There is surprisingly little carry-over from Dylan's two "best-of" collections: only 14 songs, nine of them from Volume 1. If nothing else, "Biograph" should send a whole new generation scurrying to investigate Dylan's 28-album catalogue, even as it sends his old fans back to their well-worn copies.

Columbia's isn't the only new Dylan box to hit the streets recently. There's also a 10-record bootleg called "Ten of Swords" by "Zimmerman," a collection of the most notorious bootlegs of material from 1961 to 1966. There are outtakes from the first four Columbia albums, three sides each of the Minnesota and Gaslight tapes, the Carnegie and Town Hall concerts and a side of sessions with the Hawks in 1965, just before the British tour; the set finishes with two sides of the electric set at the Albert Hall. It too features a booklet and pretty good pressings, and almost 25 minutes of music a side.

New and old fans will also be interested in "Lyrics 1962-1985" (Knopf, 524 pages, $21.95), an expanded edition of the 1975 collection supplemented by 122 new songs, liner notes and other writings. The sheer poetry is astounding, even more so because it is incomplete without the music, and especially without Dylan's heart and voice. Even if Dylan seems uncomfortable being held up as a mythic symbol of a generation and a culture, he should relish the power that his songs -- old and new -- can still generate.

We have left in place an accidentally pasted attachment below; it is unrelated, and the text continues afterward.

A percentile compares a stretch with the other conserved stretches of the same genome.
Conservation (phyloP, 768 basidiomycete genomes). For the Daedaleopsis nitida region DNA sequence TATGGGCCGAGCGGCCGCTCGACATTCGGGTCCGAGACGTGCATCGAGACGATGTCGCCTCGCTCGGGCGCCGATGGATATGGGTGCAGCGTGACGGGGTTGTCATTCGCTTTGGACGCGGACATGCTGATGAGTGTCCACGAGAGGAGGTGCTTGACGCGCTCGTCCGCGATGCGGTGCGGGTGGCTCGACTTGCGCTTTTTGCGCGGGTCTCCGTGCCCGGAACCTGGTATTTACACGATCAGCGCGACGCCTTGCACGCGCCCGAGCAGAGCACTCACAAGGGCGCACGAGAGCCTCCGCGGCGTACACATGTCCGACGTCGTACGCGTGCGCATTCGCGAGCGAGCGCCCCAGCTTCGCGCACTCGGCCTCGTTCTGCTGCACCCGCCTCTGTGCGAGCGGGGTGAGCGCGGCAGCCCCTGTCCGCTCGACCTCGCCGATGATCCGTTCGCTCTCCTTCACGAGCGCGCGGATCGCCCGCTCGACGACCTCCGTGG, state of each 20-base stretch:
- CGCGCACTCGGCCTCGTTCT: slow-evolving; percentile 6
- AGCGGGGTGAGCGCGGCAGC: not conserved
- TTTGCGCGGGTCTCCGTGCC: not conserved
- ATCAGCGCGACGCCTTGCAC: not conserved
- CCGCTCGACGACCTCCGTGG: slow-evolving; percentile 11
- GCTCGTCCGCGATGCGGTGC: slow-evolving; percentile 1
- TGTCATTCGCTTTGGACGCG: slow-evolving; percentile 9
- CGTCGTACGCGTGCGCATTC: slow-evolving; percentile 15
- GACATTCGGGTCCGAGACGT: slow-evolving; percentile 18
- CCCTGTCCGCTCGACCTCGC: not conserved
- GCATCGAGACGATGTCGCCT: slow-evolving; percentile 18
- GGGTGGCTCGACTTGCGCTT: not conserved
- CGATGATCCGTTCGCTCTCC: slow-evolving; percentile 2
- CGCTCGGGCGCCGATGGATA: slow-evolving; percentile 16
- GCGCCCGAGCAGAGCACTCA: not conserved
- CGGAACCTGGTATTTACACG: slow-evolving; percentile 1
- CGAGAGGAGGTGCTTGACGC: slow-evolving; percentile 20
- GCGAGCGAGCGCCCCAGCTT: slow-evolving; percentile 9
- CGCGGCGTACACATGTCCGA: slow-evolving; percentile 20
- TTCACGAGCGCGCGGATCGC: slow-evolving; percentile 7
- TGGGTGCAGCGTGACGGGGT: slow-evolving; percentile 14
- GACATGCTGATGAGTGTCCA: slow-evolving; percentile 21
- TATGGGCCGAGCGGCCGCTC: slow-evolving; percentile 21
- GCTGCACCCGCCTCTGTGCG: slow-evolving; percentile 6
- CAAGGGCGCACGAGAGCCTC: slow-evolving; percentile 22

In the end, maybe it all comes down to one Dylan song. A different Dylan song for everyone, of course.

"Biograph's" gem is "Up to Me," one of several brilliant leftovers from "Blood on the Tracks" (though Roger McGuinn recorded it on one of his solo albums). Like so many of Dylan's songs, it is a tale of separation and renewal, sung hauntingly with just guitar, bass and harmonica.

Two verses -- one early, the other at the end -- seem to sum up what it's all about, what it's always been about and what I hope it will always remain about for the man Crowe defines as "a lone figure with a guitar and a point of view."

If I'd thought about it I never would have done it, I guess I would've let it slide

If I'd lived my life by what others were thinkin', the heart inside me would've died

I was just too stubborn to ever be governed by enforced insanity

Someone had to reach for the risin' star, I guess it was up to me . . .

And if we never meet again, baby, remember me

How my lone guitar played sweet for you that old-time melody

And the harmonica round my neck, I blew it for you, free

No one else could play that tune

You know it was up to me.